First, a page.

Toronto Feature: Canada's First Subway

This text is from the free Toronto in Time app, which was created by The Canadian Encyclopedia. The app is available from the App Store and the Google Play store. Visit its companion website, which is linked below, to explore all the features of the app online.

Subway Ride
Riding the new subway system, circa 1960s (public domain).
Bloor Subway Station
The Bloor subway station, circa 1960s (courtesy City of Toronto Archives).
Subway Construction
Yonge Street subway construction, circa 1950s (courtesy City of Toronto Archives/Fonds 1128, Series 381, File 15, Item 6207-2).

Toronto Feature: Canada's First Subway

"Canada's first Subway"

This text is from the free Toronto in Time app, which was created by The Canadian Encyclopedia. The app is available from the App Store and the Google Play store. Visit its companion website, which is linked below, to explore all the features of the app online.

The end of the Second World War in 1945 meant that the growth of the City of Toronto, suppressed after 15 years of depression and war, would suddenly explode. This prospect persuaded the Toronto Transit Commission (TTC) that bold action had to be taken to prevent the city from choking on its own traffic. On 8 September 1949, Ontario's Lieutenant-Governor Ray Lawson pushed a switch to drive the first steel pile into place at Yonge and Queen streets, on Canada's first underground transit line, the Yonge Street Subway.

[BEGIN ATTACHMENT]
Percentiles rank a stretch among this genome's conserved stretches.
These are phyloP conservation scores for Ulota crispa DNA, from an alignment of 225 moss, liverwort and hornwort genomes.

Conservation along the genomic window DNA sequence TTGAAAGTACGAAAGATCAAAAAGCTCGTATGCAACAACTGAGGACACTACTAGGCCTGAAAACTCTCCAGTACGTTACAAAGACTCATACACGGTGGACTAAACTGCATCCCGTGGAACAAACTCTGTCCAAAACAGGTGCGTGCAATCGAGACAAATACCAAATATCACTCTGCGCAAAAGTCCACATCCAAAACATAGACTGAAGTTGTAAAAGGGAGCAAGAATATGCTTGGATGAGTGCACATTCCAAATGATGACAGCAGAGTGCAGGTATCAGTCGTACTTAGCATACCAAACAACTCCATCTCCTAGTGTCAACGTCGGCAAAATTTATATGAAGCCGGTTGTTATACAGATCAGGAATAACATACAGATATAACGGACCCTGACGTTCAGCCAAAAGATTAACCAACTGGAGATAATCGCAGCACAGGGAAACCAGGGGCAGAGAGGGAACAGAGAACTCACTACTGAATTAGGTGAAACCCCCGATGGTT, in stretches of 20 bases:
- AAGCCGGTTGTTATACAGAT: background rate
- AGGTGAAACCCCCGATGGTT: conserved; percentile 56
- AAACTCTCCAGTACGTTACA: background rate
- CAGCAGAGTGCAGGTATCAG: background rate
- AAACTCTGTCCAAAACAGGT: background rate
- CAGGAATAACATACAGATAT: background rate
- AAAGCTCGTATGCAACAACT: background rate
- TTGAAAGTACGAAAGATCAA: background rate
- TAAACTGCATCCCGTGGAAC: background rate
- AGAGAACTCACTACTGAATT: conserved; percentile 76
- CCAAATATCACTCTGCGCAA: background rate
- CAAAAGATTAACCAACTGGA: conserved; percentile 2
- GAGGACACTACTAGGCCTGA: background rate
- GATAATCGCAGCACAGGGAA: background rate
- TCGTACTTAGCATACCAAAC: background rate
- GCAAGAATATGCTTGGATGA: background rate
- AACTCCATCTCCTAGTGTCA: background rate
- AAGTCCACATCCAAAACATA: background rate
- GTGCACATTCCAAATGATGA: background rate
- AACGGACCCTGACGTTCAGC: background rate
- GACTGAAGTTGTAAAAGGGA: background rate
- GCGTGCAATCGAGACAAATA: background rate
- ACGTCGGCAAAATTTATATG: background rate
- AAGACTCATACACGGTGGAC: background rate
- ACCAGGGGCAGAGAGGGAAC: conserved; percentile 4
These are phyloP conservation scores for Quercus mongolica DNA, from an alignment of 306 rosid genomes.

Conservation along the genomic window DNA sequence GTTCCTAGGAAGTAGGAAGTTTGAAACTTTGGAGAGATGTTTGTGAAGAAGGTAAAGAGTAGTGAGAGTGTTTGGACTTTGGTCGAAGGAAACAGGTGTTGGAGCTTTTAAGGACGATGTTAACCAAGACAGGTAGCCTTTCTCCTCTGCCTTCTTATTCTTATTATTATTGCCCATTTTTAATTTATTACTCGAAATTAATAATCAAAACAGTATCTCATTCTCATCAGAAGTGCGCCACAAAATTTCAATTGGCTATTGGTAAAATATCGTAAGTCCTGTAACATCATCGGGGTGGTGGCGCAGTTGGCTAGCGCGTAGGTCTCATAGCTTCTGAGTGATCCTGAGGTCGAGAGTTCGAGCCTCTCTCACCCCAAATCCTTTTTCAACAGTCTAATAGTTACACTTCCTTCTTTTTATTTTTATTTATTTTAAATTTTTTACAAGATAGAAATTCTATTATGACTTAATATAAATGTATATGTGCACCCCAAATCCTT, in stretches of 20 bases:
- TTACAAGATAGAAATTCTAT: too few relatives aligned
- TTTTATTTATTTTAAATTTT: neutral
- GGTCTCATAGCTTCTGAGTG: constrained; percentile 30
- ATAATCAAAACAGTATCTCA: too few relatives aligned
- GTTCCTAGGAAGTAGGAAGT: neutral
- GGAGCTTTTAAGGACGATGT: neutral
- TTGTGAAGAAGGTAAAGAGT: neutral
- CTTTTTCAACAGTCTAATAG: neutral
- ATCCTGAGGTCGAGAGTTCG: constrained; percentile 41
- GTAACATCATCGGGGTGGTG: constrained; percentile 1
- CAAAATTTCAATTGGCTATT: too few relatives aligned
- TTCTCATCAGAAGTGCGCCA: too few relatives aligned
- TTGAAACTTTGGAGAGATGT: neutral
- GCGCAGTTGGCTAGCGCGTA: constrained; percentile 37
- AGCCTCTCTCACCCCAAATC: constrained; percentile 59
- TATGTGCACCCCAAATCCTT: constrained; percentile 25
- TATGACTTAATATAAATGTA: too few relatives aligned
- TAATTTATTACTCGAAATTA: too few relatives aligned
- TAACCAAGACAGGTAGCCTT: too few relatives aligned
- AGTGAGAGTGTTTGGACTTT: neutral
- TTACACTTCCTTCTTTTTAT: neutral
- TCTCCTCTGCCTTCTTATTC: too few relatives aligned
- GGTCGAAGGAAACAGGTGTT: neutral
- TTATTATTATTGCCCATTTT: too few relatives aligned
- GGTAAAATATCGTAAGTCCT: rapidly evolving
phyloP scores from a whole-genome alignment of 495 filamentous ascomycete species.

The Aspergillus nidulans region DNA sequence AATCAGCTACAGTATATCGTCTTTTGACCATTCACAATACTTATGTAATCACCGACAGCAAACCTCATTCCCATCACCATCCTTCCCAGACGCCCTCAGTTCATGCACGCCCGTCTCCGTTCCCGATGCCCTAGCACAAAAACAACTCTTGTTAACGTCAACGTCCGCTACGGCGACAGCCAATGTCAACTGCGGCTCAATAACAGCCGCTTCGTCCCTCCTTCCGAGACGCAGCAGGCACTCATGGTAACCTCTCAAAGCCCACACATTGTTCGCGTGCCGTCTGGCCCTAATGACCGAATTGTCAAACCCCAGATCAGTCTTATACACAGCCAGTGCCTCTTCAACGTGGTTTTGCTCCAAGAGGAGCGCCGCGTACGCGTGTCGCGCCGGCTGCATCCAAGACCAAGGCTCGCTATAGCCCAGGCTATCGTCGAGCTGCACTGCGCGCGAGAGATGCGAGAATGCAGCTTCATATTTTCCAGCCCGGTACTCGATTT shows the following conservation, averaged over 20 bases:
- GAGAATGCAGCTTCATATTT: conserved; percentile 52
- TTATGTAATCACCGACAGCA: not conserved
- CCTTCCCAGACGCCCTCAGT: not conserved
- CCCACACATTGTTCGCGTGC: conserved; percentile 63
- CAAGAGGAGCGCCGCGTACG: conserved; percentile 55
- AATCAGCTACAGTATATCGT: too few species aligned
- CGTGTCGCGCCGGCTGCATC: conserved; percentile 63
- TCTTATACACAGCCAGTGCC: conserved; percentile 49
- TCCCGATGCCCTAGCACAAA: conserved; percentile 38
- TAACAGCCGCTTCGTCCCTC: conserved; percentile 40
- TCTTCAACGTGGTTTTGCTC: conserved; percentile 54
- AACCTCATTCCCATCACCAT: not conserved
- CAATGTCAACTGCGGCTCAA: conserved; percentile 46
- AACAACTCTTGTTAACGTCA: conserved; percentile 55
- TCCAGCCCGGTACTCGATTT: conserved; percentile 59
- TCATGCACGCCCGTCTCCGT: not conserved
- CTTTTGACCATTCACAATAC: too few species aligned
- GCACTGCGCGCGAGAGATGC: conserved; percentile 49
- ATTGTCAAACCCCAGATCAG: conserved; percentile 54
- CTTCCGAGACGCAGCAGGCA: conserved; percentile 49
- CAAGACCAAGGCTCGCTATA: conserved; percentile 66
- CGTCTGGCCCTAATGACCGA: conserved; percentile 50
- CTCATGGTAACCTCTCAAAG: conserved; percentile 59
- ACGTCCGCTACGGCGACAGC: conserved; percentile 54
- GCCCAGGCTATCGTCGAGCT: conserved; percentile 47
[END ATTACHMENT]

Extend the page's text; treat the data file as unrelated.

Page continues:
Most of the subway was built using the "cut-and-cover" technique because it was far less expensive than boring a tunnel. As crowds gathered to watch, a large trench was dug into Yonge Street, utilities relocated, and steel cross members welded into place to support a deck that allowed traffic to return to the street while work proceeded beneath. It was a major disruption to Toronto's busy main street.

Ontario Premier Leslie Frost and Toronto Mayor Allan Lamport officially opened the Yonge Subway on 30 March 1954, at Davisville Station. It was a shining beacon of the optimism and growth of the post-war age. Still, TTC Chairman McBrien noted in his speech that the Yonge Subway was "not the final solution of Toronto's traffic problems. It is only the start of combating this monster." The comment is even truer 60 years later.


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